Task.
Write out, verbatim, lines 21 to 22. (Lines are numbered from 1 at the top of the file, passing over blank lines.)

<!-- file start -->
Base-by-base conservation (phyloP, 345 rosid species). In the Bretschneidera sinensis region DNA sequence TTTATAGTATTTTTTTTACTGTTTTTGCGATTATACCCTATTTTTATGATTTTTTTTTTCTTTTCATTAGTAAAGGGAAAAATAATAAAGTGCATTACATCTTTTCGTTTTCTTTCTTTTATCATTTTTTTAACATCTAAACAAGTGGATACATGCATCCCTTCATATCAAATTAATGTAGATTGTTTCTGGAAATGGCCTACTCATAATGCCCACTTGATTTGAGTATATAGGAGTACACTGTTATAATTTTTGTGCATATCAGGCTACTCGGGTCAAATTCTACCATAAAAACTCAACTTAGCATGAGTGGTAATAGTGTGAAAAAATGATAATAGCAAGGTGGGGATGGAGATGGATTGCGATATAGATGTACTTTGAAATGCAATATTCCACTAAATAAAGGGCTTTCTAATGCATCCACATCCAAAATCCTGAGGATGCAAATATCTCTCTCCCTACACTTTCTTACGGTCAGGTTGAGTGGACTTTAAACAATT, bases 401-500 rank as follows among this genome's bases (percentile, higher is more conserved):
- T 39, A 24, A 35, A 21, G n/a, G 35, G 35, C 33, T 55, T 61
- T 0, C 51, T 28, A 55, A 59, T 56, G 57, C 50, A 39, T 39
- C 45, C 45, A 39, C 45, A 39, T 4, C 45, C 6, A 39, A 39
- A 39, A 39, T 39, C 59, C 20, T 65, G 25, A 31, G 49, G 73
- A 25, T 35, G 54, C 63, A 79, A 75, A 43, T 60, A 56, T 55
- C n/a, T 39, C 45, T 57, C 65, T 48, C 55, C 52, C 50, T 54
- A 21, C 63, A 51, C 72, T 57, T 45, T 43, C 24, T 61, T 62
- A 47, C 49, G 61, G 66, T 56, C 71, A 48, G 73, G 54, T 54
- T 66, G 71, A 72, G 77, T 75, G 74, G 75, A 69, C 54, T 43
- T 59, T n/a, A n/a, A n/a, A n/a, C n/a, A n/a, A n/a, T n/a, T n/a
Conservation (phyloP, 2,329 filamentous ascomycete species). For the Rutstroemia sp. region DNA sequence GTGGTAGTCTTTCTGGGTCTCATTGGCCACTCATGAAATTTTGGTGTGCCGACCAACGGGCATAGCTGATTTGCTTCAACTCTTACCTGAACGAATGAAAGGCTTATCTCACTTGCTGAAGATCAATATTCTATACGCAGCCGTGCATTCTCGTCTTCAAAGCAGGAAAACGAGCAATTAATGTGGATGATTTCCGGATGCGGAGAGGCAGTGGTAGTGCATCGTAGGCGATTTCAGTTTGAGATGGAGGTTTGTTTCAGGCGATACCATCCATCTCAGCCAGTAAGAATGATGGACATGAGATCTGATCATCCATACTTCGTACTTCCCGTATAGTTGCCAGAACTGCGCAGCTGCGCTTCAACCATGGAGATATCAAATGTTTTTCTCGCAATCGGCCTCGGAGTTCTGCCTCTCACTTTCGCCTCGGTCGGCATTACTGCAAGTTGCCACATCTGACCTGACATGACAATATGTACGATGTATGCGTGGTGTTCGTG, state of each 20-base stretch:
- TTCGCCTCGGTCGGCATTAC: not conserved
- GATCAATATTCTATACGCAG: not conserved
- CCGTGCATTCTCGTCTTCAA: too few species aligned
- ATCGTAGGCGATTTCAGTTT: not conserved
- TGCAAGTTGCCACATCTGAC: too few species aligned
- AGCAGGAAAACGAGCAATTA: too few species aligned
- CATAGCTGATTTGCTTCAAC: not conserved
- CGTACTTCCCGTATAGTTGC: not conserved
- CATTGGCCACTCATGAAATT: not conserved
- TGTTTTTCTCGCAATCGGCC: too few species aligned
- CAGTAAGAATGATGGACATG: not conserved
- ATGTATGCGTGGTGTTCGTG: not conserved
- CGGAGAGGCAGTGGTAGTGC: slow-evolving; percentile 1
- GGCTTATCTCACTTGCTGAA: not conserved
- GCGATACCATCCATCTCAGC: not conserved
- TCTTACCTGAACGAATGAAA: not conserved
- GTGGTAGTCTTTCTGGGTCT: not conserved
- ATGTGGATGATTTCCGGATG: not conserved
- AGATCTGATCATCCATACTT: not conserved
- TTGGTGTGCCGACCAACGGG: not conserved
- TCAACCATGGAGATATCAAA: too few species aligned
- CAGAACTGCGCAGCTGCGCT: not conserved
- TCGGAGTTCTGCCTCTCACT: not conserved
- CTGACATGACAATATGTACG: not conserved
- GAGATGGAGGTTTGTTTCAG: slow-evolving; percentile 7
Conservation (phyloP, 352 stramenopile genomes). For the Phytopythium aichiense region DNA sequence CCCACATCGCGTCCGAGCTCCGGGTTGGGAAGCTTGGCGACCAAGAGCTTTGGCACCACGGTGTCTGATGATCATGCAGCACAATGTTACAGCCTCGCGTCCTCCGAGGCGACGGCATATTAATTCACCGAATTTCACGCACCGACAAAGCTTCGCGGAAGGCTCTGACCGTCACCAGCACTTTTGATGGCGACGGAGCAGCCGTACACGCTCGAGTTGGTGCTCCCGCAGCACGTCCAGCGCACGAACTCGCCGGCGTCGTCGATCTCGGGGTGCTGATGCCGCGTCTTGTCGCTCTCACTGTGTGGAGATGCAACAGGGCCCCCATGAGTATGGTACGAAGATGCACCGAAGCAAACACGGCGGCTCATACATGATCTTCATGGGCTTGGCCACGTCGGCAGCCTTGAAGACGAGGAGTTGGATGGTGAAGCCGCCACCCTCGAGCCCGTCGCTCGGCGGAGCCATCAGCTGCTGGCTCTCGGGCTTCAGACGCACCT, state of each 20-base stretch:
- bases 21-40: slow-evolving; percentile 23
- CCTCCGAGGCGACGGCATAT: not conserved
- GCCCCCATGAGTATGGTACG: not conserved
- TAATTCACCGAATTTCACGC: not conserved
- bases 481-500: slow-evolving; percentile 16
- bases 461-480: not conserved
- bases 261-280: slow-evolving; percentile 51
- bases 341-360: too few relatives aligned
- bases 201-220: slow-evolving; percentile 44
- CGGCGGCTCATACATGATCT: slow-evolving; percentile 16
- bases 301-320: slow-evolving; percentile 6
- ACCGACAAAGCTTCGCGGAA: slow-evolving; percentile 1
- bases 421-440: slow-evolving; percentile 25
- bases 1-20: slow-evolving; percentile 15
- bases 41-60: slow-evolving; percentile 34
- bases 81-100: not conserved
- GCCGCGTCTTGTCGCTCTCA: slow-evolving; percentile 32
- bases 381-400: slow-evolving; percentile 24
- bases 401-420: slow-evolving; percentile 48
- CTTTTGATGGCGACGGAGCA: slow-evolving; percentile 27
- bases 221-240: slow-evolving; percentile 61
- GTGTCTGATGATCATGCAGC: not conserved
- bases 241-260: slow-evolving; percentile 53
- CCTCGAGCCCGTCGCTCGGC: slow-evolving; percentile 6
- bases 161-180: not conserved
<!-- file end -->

- CATTGGCCACTCATGAAATT: not conserved
- TGTTTTTCTCGCAATCGGCC: too few species aligned